Slow Burn: The L.A. Riots (and every other season of Slow Burn!)

Advertisement

“Before I worked at Slate, I put Slow Burn’s first season on during a road trip with my now ex-boyfriend. And while that relationship (thankfully) did not last, my love and appreciation for Slow Burn certainly has. I binged the seasons on Watergate and Bill Clinton’s impeachment back-to-back in a matter of days, and have been lucky enough to work on every other season we’ve put out starting with Joel Anderson’s first on the murders of Tupac and Biggie, followed by Josh Levin’s personal examination of David Duke, and Noreen Malone’s clinical exploration of the lead-up to the Iraq war.

“Our most recent season on the 1992 L.A. riots draws powerful parallels with the current moment making for gripping and urgent listening. Exemplary storytelling by returning host Joel Anderson and the Slow Burn team.”

Advertisement

Submitted by Katie Rayford, Slate’s director of media relations

Mr. Bailey’s Class
Before he was Philip Roth’s biographer, Blake Bailey taught the eighth grade. His students say he made them feel special. They worshipped him. They trusted him. He used it all against them.
By Josh Levin, Susan Matthews, and Molly Olmstead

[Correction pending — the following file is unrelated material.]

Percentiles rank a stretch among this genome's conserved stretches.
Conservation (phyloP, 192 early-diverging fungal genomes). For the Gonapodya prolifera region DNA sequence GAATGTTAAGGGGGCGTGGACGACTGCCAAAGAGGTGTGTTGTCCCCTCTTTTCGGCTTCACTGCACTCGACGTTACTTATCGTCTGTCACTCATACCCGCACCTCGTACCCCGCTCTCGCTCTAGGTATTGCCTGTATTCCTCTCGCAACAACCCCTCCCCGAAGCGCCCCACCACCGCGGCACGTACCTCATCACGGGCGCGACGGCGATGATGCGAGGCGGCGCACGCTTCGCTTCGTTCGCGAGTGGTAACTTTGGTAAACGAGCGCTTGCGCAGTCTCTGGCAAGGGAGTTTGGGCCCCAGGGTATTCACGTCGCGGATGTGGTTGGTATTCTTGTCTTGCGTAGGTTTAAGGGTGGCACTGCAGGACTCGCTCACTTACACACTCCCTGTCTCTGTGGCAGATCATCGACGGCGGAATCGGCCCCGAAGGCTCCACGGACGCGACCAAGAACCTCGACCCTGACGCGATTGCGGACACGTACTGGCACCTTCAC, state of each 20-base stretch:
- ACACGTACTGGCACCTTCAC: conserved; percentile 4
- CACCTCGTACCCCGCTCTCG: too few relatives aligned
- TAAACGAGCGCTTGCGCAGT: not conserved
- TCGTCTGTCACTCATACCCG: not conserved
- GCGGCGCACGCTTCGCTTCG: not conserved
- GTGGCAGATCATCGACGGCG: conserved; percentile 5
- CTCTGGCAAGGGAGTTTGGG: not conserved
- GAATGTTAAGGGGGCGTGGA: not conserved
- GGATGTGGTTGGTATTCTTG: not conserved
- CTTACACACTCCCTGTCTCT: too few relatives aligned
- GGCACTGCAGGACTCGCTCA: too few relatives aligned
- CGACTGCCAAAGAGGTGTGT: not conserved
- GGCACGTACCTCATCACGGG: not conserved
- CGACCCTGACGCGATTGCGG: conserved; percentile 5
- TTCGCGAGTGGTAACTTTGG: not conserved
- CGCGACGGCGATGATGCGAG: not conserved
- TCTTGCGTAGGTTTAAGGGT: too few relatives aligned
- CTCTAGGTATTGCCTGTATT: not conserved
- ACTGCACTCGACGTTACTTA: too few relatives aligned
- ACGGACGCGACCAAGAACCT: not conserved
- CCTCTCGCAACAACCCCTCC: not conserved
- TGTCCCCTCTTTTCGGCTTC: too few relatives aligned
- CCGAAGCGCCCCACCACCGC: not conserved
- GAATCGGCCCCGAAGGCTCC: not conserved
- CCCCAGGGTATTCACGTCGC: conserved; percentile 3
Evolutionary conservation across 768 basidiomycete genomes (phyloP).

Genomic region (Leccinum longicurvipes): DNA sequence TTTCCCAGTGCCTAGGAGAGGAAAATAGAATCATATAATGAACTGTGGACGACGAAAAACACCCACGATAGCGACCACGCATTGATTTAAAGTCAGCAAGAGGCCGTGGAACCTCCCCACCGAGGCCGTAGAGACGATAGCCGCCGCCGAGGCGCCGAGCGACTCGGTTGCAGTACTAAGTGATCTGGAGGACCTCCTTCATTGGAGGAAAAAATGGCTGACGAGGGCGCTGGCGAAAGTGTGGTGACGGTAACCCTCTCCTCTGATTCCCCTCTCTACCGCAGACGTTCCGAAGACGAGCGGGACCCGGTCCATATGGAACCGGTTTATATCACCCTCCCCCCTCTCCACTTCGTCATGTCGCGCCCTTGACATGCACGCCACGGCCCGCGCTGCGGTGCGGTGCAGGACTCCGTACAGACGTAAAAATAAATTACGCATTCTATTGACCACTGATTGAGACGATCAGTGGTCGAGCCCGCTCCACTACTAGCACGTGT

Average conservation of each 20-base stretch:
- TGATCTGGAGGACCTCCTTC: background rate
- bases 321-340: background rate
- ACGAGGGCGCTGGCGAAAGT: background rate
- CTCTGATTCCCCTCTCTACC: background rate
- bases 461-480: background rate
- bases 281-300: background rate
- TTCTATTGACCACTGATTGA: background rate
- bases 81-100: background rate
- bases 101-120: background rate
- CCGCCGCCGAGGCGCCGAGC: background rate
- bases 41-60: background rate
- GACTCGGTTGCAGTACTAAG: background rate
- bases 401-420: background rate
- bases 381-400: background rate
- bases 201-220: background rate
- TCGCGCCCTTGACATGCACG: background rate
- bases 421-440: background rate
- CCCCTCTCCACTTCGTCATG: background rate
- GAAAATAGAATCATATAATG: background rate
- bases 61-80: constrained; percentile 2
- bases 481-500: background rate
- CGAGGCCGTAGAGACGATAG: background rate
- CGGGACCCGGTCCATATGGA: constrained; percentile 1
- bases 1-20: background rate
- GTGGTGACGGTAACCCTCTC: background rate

Advertisement

“Josh, Susan and Molly’s investigation into biographer Blake Bailey’s abuse and grooming of his middle school students over a period of years, from the point of view of more than 20 former students they interviewed, is devastating, damning and deeply important work. As is Bailey accuser Eve Crawford Peyton’s gut-wrenching and powerful personal essay about what it was like to be Blake Bailey’s student, and then his victim.”

Advertisement

Submitted by Katie Rayford, Slate’s director of media relations

The Washington _________
Why Slate will no longer refer to Washington’s NFL team as the Redskins.
By David Plotz

“He was right, he stuck with it, and now the culture-at-large has recognized it.”

Submitted by Jan Smith

20 Guests, 19 Pies
What happens when a Thanksgiving tradition gets completely out of hand. 
By David Plotz

“I love pie. I love to make pies. Every time someone mentions multiple pies at Thanksgiving, I send them this piece.”

Advertisement
Advertisement

Submitted by Carol

This Sure Looks Like Mitt Romney’s Secret Twitter Account (Update: It Is)
Meet “Pierre Delecto.”
By Ashley Feinberg

“A masterclass in internet sleuthing.”

Submitted by Sofie Werthan, Slate audience engagement editor. 

Advertisement

Werthan also submitted the following articles:

Knotweed Can’t Be Killed. But Can It Be Stopped?
It grows rapidly. It’s nearly impossible to kill. It’s terrorized England. And now it’s all over my American backyard.
By Henry Grabar

“Ever since reading this article, I can’t look at my backyard without feeling a twinge of fear that knotweed is going to spring forth from the earth any minute now.”

The Lines of Code That Changed Everything
Apollo 11, the JPEG, the first pop-up ad, and 33 other bits of software that have transformed our world.

“This project shines a light on a whole bunch of innovations that you probably take for granted (or just don’t know about) but are actually making a big difference in our lives—for better or worse.”